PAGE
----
As we make multiple changes a day to our Vanilla codebase while aiming for a weekly release, having VRT as part of our continuous integration has afforded us extra confidence that our releases do not contain missed bugs and regressions.


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Anthony Dillon

The Juju web resources are made up of two entities: a website and an app called Juju GUI, which can be demoed at

Applying Vanilla to

Luckily the website was already using our old style guidelines, which we refactored and improved to become Vanilla, so I removed the guidelines link from the head and the site fell to pieces. Once I NPM installed vanilla-framework and included it into the main sass file things started to look up.

A few areas of the site needed to be updated, like moving the search markup outside of the nav element. This is due to header improvements in the transition from guidelines to Vanilla. Also we renamed and BEMed our inline-list component, so I updated its markup in the process. The mobile navigation was also replaced with the new non-JavaScript version from Vanilla.

To my relief with these minor changes the site looked almost exactly as it did before. There were some padding differences, which resulted in some larger spacing between rows, but this was a purposeful update.

All in all the process of replacing guidelines with Vanilla on the website was quick and easy.

Now into the unknown…

Applying Vanilla to Juju GUI

I expected this step to be trickier as the GUI had not started life using guidelines and was using entirely bespoke CSS. So I thought: let’s install it, link the Vanilla framework and see how it looks.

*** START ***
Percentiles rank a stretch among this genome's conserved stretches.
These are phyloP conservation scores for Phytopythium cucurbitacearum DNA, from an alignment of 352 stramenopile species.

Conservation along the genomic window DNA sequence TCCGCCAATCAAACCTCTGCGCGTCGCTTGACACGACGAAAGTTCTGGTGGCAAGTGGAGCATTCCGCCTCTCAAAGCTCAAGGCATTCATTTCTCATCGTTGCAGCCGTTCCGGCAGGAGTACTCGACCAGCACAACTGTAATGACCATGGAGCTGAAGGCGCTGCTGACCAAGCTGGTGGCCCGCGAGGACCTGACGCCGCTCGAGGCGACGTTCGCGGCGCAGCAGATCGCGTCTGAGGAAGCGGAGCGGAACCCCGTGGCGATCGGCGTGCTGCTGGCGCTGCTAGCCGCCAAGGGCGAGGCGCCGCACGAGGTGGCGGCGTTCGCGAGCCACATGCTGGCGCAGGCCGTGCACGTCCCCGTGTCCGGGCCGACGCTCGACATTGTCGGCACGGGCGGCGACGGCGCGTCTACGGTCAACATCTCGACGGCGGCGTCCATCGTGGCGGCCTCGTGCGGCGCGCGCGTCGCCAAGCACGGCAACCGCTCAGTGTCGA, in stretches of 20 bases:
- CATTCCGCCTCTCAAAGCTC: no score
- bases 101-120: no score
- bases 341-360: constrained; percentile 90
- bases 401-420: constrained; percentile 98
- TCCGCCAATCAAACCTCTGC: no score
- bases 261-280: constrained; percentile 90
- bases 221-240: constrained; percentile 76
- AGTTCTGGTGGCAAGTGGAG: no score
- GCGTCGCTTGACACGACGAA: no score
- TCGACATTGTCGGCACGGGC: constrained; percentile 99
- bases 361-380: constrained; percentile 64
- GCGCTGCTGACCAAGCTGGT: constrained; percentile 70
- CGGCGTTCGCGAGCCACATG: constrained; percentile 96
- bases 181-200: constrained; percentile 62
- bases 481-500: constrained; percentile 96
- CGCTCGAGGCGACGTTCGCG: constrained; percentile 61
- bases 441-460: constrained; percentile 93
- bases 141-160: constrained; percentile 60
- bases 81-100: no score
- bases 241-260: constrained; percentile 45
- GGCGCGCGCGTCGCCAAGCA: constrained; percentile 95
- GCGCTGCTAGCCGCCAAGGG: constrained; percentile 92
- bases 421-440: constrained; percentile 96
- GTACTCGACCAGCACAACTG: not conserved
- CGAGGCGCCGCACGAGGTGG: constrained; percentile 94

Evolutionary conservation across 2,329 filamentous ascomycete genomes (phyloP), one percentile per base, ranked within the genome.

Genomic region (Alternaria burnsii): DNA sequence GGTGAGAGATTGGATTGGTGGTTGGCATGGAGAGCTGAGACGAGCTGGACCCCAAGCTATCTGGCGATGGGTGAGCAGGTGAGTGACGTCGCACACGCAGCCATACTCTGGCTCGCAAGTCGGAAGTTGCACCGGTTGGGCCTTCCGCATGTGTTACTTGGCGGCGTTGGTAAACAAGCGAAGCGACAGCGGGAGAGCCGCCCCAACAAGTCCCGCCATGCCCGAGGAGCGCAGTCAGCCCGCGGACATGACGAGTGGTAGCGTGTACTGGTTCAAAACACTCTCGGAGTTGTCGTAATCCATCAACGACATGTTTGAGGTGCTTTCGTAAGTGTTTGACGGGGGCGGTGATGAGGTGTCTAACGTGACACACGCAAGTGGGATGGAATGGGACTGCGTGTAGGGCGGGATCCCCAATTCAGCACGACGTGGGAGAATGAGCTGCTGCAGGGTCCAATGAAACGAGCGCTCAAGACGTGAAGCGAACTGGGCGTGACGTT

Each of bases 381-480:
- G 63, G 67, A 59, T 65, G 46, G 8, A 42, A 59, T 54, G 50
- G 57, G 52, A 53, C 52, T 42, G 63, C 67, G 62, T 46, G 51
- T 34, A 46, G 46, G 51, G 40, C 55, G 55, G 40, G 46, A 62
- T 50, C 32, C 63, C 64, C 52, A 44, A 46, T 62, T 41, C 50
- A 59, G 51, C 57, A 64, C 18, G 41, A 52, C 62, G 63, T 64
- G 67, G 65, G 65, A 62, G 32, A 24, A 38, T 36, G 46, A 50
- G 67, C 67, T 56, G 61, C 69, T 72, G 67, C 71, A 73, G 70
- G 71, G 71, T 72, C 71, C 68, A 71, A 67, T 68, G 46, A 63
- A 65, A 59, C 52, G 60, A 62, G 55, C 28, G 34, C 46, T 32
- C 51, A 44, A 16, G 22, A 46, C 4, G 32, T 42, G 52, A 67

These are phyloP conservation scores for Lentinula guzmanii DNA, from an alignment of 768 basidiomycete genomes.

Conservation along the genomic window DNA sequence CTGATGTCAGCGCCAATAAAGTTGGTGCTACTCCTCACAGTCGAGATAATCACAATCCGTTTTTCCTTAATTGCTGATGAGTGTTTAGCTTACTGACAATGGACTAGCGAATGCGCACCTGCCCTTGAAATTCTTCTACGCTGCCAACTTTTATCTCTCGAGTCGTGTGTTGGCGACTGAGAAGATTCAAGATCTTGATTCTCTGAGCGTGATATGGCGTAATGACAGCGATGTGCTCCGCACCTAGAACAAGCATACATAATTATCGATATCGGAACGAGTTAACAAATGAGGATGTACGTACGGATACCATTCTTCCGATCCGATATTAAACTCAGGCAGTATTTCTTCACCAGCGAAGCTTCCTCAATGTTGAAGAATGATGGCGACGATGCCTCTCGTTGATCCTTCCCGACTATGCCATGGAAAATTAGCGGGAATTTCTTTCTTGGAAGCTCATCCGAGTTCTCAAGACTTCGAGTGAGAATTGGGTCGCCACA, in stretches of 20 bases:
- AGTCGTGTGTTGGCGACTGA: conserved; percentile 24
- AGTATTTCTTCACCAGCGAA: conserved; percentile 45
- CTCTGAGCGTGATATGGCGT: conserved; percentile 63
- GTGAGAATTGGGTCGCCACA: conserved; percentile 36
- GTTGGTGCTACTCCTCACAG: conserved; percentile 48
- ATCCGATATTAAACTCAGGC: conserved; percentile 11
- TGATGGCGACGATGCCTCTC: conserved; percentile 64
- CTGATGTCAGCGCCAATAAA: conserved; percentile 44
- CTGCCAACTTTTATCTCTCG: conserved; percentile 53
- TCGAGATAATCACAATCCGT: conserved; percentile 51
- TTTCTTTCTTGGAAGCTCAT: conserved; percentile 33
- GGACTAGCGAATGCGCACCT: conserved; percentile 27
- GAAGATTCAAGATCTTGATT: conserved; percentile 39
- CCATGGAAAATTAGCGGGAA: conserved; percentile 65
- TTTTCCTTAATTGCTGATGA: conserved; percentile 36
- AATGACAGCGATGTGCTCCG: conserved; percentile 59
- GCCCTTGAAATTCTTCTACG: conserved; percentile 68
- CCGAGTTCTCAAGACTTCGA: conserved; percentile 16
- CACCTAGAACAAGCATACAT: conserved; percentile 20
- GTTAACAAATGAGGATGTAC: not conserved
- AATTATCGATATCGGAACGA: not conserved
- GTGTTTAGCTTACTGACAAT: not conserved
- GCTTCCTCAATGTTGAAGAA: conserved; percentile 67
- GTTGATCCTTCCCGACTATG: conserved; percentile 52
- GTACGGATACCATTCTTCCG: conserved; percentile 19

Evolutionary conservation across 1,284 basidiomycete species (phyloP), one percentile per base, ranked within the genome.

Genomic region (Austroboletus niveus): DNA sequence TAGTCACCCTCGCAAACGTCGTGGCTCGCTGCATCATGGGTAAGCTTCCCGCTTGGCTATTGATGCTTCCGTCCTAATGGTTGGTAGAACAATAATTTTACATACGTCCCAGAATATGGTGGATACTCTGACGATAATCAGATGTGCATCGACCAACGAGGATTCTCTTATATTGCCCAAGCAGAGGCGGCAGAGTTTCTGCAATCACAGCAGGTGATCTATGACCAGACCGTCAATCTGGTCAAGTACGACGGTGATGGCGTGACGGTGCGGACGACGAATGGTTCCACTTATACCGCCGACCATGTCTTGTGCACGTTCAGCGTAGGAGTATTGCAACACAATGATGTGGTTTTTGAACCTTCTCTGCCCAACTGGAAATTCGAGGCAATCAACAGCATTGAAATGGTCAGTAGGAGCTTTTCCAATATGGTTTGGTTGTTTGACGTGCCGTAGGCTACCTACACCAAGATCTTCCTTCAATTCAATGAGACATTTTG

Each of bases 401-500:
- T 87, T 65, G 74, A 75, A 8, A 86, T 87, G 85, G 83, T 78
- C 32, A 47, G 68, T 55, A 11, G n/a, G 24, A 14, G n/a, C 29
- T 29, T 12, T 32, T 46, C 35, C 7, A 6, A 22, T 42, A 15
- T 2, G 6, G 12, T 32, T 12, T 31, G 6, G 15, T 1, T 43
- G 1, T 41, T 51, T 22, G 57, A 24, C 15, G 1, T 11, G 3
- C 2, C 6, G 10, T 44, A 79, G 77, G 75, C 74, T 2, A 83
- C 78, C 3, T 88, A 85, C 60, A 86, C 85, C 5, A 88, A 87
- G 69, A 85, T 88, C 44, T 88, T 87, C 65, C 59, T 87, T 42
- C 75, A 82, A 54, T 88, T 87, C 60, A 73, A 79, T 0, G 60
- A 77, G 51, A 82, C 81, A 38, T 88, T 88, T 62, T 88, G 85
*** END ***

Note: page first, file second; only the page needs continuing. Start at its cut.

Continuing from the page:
To my surprise the app stayed together, apart from some element movement and overriding of input styling. We didn’t need the entire framework to be included so I selectively included only the core modules like typography, grid, etc.

The only major difference is that Vanilla applies bottom margin to lists, which did not exist on the app before, so I applied “margin-bottom: 0” to each list component as a local override.

Once I completed these changes it looked exactly as before.

What’s the benefit

You might be thinking, as I did at the beginning of the project, “that is a lot of work to have both projects look exactly the same”, when in fact it brings a number of benefits.

Now we have consistent styling across the Juju real estates, which are tied together with one single base CSS framework. This means we have exactly the same grid, buttons, typography, padding and much more. The tech debt to keep these in sync has been cut and allows designers to work from a single component list.


We’re not finished there, as Vanilla framework is a bare bones CSS framework it also has a concept of theming. The next step will be to refactor the SCSS on both projects and identify the common components. The theme itself depends on Vanilla, so we have logical layering.

In the end

It is exciting to see how versatile Vanilla is. Whether it’s a web app or web site, Vanilla helps us keep our styles consistent. The layered inheritance gives us the flexibility to selectively include modules and extend them when required.